[ Sharps and flats ] [ Guitar Tablature ] [ Guitar Exercises ] [ Guitar Tuning ]
Sharps and flats on the guitar fret-board
Recall that I stated there are no sharps # or flats (b) in the key of C. I also said if you were sitting at the piano, all the white keys make up the key of C major. The black keys, are the sharps and flats that make up other major keys. Now I would like to explain the sharp and flat notes and where they’re located. The sharp has its own symbol and that symbol is (#). The flat also has its own symbol and it is (b).
Take a look at the image below and notice the notes along the Low E string. Of course, the first note will be the open Low E string which is the thickest string. Moving along the string, the next note is the F note, located on the first fret. Look below and find the F note. One half step or 1 fret from the F note, will be the F# note at the second fret, look at that note.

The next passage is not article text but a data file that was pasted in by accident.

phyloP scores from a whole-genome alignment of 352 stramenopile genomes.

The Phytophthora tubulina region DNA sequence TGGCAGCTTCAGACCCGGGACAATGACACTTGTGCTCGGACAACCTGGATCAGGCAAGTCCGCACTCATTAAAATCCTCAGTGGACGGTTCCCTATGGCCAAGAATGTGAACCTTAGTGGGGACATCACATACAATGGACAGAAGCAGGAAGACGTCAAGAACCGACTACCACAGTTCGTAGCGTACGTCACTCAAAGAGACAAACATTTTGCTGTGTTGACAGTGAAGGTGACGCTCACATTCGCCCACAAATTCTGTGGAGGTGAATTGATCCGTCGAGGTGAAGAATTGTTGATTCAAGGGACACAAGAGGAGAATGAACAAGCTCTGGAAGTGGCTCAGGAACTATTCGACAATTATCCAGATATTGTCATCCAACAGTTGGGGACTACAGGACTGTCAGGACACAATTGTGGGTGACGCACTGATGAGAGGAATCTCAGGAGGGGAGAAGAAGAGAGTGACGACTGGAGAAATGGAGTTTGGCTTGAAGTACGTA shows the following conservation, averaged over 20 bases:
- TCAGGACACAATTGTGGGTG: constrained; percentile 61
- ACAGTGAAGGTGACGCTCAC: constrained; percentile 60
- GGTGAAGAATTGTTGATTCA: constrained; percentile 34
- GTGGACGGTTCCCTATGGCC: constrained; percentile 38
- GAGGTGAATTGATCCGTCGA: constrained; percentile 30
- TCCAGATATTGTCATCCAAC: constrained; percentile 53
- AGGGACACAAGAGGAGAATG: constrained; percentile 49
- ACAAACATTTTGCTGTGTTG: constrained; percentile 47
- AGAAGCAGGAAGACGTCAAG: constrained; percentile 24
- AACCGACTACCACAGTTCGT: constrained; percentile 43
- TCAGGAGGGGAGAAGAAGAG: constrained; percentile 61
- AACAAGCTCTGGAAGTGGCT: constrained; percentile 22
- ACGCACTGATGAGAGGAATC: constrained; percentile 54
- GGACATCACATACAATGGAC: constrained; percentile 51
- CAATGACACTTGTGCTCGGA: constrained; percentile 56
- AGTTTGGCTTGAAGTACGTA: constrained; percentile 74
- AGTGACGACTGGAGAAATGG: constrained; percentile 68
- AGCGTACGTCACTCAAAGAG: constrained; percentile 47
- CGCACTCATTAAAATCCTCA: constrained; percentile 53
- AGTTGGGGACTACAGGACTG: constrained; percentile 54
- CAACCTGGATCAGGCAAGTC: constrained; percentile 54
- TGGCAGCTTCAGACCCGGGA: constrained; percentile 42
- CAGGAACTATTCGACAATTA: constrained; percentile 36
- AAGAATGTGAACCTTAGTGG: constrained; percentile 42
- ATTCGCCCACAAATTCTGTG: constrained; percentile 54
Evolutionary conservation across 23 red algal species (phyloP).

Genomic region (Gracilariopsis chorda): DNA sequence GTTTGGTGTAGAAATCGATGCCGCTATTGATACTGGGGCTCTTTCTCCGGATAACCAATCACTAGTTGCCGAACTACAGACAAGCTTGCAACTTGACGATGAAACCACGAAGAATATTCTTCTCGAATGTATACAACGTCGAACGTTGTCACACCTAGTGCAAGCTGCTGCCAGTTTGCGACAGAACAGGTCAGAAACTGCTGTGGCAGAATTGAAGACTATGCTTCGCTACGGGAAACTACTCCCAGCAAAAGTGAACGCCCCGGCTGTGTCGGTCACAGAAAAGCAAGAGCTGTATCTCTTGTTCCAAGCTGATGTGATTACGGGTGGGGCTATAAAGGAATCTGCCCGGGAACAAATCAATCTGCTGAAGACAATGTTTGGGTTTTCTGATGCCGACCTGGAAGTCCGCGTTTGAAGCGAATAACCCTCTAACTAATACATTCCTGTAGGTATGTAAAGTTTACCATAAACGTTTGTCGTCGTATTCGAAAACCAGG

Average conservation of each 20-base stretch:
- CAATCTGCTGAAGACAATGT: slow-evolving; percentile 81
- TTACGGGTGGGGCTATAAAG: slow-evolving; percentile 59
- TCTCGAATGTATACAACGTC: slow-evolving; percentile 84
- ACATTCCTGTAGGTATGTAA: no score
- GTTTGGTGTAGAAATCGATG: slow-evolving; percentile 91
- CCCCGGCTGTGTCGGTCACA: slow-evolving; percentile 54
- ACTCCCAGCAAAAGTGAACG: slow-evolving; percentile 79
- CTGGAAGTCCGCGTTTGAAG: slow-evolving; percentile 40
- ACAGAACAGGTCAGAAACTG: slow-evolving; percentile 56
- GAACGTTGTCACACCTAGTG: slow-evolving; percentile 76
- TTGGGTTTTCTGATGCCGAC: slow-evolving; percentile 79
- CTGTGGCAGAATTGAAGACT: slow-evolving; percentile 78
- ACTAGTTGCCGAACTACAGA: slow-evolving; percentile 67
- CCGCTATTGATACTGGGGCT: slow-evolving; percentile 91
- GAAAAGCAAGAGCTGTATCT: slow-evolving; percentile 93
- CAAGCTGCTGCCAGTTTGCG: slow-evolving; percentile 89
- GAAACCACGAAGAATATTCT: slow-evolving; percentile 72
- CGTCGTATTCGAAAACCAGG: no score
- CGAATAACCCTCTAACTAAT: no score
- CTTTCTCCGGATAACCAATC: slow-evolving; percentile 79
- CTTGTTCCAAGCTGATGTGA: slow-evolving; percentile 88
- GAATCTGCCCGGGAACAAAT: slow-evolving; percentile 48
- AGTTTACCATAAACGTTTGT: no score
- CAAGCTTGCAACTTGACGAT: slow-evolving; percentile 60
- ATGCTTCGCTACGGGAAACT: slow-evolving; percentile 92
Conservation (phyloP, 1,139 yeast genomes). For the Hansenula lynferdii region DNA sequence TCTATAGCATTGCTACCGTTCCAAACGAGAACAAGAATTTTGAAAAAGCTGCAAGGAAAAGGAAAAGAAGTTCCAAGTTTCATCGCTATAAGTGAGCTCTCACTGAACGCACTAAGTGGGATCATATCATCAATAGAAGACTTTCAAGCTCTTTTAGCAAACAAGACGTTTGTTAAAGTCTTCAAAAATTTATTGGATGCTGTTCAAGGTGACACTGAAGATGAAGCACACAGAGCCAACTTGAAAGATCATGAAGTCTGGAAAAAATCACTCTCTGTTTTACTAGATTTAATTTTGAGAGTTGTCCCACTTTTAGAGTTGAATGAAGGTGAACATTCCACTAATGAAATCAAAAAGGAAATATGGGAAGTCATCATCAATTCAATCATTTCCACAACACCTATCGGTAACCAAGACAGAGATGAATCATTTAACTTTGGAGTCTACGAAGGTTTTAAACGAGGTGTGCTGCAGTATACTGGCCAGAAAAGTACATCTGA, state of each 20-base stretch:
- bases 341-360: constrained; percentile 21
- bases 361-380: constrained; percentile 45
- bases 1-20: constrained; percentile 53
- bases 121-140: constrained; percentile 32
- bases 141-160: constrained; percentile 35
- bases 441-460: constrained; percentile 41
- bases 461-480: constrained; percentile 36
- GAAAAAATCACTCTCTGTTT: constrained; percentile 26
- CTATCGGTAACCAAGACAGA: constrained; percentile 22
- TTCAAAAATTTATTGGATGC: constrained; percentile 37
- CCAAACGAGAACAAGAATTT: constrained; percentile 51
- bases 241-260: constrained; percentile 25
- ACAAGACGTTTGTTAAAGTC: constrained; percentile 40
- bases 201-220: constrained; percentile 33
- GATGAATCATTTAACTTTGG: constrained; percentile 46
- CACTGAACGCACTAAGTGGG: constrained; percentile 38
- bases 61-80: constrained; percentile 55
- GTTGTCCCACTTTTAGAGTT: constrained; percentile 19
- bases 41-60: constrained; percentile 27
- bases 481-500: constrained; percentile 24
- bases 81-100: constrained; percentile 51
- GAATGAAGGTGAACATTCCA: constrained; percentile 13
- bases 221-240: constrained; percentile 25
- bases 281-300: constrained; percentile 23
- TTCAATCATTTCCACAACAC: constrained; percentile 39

Descending or going lower you would have flats
Assenting or going higher you would have sharps.
One half step from the F#, is the G note at the 3rd fret. Look above and notice that G note. The next note is the G#, A, A#, B, C, C#, D, D# and E. After the E note, at the 12th fret, all of the notes repeat. Remember me telling you in the earlier lessons that all notes repeat after 12 frets?
So, you have now learned that one half step equals 1 fret the distance from one note to the next. You’ve also learned that 1 whole step equals two frets. For example, the F note is one whole step away from the G note. The F note is one half step away from the F# note. Sharps are determined by the arrow on the image below. Moving in the way of the arrow, you would be ascending or moving to higher notes on the fret-board and you would have sharps as illustrated.